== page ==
Stories have the power to persuade. Let's look at advertisements, which sometimes follow a story-like narrative structure. Researchers Quesenberry and Coolsen (2014) asked the public to rate 108 Superbowl commercials from the 2010 and 2011 Superbowls. They then coded the commercials to designate if they followed a dramatic structure or not. I think you already guessed that overall, commercials that were stories were favored over those that were not.
Advertisers want to persuade you. Stories help them to achieve this.
And what is more powerful than changing someone's mind?
How about letting someone believe the conclusion you want them to come to is their own?
Stories allow us to communicate and give advice indirectly. They allow the listener to come to their own conclusions- conclusions that the storyteller has the power to guide them to. We can sell our ideas through stories. They also tap into emotions, which even for the most logical person, play a big part in our decision-making.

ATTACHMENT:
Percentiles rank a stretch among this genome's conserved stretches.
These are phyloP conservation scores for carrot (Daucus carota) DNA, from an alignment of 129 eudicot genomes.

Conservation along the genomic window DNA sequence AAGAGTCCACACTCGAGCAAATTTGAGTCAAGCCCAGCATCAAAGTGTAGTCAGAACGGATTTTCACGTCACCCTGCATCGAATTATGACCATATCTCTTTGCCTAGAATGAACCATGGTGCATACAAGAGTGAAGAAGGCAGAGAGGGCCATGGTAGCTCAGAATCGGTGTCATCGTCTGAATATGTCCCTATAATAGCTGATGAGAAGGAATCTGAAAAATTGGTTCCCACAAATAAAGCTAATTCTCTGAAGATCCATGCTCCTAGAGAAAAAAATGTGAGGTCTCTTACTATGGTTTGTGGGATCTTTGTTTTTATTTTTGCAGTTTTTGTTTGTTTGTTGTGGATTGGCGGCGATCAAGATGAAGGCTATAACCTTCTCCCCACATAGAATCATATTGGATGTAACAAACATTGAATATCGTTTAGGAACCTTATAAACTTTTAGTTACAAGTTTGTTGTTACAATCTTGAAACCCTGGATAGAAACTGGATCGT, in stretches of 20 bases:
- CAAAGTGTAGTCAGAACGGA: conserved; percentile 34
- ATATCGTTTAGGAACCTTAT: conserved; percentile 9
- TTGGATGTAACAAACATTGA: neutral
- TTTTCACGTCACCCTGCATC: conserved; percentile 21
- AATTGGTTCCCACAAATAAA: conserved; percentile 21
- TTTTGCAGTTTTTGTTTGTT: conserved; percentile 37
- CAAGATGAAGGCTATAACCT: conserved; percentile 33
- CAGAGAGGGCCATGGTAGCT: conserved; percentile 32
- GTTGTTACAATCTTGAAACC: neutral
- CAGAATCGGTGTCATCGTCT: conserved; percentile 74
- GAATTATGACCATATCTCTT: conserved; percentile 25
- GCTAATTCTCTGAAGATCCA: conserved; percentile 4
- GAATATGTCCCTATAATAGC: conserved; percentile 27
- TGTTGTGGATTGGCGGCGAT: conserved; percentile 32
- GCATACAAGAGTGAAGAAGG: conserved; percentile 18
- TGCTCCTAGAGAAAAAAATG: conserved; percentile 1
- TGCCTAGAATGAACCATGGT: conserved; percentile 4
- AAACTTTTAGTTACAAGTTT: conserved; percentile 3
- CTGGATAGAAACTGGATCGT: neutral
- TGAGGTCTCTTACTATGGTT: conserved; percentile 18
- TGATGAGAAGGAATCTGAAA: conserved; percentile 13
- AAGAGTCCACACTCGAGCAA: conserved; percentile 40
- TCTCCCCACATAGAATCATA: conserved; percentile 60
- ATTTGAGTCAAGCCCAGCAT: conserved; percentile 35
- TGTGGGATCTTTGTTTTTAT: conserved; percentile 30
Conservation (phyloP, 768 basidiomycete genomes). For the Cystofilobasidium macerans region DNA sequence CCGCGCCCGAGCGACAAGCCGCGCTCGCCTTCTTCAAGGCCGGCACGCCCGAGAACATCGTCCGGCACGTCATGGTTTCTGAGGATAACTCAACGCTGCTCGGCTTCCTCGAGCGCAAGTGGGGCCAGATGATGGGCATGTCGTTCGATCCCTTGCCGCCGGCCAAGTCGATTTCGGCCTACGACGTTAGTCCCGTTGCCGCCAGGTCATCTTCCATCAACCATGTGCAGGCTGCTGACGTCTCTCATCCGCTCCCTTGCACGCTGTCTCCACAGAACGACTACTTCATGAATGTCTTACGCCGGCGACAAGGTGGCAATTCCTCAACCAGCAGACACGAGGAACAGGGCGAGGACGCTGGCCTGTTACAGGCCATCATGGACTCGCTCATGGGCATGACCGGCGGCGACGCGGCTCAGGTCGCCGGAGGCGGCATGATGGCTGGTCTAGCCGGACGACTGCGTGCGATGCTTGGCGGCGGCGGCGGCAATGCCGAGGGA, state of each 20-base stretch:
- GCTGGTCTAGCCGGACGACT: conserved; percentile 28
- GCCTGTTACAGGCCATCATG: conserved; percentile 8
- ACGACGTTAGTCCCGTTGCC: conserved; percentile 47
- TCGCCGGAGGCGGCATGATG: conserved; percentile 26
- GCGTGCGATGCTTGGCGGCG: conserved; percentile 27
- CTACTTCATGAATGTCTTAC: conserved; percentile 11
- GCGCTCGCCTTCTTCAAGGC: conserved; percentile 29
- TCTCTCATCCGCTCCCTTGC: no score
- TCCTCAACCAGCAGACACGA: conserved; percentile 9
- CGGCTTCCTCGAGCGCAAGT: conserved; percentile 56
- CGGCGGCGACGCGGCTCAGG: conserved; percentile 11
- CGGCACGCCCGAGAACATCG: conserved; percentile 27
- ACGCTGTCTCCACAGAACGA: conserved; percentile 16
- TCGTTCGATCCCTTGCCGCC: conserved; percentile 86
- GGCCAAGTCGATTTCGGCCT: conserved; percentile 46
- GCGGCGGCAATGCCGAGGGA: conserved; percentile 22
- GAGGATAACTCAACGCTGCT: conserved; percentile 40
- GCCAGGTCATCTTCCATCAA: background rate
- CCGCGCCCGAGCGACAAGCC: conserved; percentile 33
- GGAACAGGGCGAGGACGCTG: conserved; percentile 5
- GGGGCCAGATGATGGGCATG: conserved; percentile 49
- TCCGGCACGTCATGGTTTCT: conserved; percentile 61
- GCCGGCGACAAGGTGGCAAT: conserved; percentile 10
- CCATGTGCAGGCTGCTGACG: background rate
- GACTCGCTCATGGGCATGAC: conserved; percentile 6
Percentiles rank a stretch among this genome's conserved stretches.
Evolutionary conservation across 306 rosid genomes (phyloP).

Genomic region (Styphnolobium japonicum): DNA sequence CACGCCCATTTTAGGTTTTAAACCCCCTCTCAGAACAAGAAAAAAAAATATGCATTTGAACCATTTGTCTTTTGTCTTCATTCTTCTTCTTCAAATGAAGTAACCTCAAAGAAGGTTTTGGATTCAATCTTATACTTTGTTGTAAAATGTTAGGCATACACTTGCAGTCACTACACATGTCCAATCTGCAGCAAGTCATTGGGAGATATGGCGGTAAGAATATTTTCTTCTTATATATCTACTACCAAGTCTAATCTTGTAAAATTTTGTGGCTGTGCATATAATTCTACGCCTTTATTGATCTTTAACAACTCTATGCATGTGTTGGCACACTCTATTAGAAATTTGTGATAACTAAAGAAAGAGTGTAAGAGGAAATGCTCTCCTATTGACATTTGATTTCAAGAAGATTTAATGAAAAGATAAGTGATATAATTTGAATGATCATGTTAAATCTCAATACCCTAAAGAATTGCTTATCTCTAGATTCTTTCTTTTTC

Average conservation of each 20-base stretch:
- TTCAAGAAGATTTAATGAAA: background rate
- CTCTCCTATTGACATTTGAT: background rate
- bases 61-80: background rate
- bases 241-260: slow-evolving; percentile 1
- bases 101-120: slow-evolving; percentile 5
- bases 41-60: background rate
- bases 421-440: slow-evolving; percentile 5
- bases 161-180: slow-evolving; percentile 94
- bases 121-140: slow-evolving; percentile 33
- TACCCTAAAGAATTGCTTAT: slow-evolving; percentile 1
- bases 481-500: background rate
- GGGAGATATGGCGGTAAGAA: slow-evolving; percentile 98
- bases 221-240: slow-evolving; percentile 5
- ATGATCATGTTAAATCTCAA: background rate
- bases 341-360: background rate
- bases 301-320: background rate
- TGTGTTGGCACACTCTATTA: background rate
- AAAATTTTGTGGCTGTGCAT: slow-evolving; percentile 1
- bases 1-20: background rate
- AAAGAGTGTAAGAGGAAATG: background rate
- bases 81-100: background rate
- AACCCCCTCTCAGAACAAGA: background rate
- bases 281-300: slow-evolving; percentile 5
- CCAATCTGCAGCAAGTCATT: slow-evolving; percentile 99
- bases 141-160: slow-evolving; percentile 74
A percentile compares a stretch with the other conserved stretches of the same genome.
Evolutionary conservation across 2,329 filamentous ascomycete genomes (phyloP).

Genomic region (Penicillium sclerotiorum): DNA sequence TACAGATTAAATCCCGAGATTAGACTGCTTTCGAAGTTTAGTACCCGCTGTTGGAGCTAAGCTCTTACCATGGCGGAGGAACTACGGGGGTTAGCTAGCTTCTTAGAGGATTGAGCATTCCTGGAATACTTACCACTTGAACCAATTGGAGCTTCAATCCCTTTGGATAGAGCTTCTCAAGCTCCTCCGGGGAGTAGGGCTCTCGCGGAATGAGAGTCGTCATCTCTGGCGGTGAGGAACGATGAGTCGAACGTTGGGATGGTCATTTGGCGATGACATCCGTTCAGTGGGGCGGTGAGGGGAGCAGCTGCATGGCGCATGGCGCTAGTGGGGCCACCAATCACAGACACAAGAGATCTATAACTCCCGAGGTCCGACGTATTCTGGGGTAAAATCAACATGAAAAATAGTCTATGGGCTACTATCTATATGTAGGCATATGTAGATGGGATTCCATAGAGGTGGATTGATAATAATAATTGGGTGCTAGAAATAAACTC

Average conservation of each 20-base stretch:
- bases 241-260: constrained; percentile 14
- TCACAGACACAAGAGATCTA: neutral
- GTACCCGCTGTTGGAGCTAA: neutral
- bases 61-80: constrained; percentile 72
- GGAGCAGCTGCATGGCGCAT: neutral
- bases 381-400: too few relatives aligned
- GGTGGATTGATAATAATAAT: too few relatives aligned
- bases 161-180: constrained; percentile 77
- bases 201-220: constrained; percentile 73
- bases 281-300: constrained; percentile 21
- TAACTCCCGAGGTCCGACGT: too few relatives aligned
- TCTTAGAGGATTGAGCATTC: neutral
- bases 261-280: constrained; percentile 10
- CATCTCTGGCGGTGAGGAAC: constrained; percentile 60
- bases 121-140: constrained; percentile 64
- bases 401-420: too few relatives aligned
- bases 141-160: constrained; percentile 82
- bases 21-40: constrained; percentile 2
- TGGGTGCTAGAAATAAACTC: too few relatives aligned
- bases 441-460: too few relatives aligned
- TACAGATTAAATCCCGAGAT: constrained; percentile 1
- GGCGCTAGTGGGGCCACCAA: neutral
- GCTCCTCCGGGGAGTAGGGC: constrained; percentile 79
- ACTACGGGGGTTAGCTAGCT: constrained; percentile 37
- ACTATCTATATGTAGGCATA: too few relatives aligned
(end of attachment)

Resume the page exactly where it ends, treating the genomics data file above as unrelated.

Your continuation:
You can read about how gratitude is important as a motivator at work. But numbers and statistics won't have the same impact as a story about the impact of gratitude, such as the story below.
For more information on this idea of stories for persuasion and real-life examples of how stories can change behavior, see the Harvard Business Review's article, "How to Tell a Great Story."